From: Alexandre Saidi <Alexandre.Saidi_at_ec-lyon.fr>

Date: Mon, 3 Oct 2011 10:10:14 +0200

Date: Mon, 3 Oct 2011 10:10:14 +0200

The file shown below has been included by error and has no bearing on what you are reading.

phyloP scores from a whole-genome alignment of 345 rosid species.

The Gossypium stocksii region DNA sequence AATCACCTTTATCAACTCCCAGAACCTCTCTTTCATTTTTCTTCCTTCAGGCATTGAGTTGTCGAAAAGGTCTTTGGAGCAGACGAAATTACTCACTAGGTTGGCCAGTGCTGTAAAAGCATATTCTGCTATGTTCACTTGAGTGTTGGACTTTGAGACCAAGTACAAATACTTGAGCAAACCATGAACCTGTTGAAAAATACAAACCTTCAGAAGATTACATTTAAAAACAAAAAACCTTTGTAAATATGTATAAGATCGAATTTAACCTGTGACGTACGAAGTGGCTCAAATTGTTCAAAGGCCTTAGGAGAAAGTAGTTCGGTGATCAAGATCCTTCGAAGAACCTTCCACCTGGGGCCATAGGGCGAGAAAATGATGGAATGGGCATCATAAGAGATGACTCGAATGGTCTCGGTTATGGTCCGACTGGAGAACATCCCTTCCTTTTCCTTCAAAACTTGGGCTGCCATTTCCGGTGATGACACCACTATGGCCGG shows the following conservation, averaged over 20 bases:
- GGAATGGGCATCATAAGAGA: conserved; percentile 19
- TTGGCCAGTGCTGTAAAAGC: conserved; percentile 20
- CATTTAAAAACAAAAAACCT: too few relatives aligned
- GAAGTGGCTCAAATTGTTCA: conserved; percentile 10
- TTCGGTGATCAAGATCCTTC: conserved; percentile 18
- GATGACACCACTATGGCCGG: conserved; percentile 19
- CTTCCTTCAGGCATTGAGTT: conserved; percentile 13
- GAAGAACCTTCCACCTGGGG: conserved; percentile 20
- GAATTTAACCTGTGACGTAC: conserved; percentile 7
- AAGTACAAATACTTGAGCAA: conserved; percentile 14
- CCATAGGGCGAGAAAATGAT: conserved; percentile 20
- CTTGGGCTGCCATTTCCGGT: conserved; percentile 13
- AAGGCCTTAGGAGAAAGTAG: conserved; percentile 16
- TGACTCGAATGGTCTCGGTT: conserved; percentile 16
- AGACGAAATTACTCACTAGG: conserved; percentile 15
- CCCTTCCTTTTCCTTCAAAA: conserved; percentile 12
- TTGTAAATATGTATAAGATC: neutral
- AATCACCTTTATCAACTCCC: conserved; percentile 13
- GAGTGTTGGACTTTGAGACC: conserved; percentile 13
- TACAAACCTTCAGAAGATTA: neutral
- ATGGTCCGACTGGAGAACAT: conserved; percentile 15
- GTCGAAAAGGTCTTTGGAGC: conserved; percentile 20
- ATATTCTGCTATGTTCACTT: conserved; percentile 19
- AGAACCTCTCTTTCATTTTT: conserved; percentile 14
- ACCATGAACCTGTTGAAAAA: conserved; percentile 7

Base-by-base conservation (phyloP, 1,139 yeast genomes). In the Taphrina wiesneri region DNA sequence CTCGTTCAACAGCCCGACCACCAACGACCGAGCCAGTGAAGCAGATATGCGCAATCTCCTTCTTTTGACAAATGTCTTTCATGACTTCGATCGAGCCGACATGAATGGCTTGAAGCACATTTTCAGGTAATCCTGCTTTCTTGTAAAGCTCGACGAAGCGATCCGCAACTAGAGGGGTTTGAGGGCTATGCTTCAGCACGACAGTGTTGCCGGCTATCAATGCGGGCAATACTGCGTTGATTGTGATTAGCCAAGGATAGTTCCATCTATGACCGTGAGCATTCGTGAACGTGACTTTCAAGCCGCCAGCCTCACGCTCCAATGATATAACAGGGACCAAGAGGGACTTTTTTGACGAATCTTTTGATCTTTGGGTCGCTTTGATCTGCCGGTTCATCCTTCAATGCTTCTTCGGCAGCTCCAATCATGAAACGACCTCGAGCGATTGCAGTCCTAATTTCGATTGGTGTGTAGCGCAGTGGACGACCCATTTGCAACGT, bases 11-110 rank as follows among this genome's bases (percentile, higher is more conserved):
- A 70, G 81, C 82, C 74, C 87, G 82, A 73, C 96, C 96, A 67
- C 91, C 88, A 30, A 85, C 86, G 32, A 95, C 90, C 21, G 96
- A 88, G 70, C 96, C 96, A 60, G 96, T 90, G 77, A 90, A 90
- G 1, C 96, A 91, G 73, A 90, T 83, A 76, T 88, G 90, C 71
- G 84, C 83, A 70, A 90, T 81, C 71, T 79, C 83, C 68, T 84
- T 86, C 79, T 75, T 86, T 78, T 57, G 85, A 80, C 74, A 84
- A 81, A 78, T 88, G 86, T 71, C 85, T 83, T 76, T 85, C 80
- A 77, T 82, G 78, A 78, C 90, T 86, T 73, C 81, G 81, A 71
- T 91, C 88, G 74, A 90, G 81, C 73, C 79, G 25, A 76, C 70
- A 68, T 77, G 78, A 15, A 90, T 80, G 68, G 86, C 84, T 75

Hi all, Marco is right. Furthermore, beside big-O which is the worst case,we're founded to ask rather : what is the big-Omega (lower bound) or Theta (almost equality). I put aside the "average case" which is often harder to compute than the problem itself Think of Quick-sort which is O(N^2) in the worst case but much less in his average case. Writing Q-sort in CLP/CSP stays O(N^2). The worst case is when the data is already sorted, no matter how you choose the "pivot". Regards Alex Le 30 sept. 2011 à 17:51, Marco Gavanelli a écrit : > On 30/09/11 14:49, Sergey Dymchenko wrote: >> Hello! >> >> Any hints how to estimate computational complexity (like Big-O >> notation) of CLP programs? I mean there is no visible cycles, not >> clear how pruning reduces complexity (does it really reduce in >> asymptotic sense?) etc... > > Hi, > > I think it is not clear what you mean exactly. > > CLP itself is a superset of Prolog, which is Turing complete, so you can > write programs of any complexity: it depends on the program you write. > > However, CLP is often used to solve CSP problems. CSPs are NP-complete > problems, so there is no known algorithm less than exponential, so every > program (including a CLP program) that solves is (nowadays) is exponential. > > If you have a CSP with N variables ranging on domains of size D, then > the search space has size D^N. However, if, thanks to constraint > propagation, you are able to halve the domains, the search space becomes > D^N/2^N, so you got an exponential speedup. But depending on the > problem, you could have no propagation at all, so it really depends on > the problem you are considering. > > Cheers, > Marco > > -- > Marco Gavanelli, Ph.D. in Computer Science > Dept of Engineering > University of Ferrara > Tel/Fax +39-0532-97-4833 > http://www.ing.unife.it/docenti/MarcoGavanelli/ > > ------------------------------------------------------------------------------ > All of the data generated in your IT infrastructure is seriously valuable. > Why? It contains a definitive record of application performance, security > threats, fraudulent activity, and more. Splunk takes this data and makes > sense of it. IT sense. And common sense. > http://p.sf.net/sfu/splunk-d2dcopy2 > _______________________________________________ > ECLiPSe-CLP-Users mailing list > ECLiPSe-CLP-Users_at_lists.sourceforge.net > https://lists.sourceforge.net/lists/listinfo/eclipse-clp-users ------------------------------- Alexandre Saidi Maitre de Conférences Ecole Centrale de Lyon-Dép. MI LIRIS-CNRS UMR 5205 Tél : 0472186530, Fax : 0472186443Received on Mon Oct 03 2011 - 08:08:44 CEST

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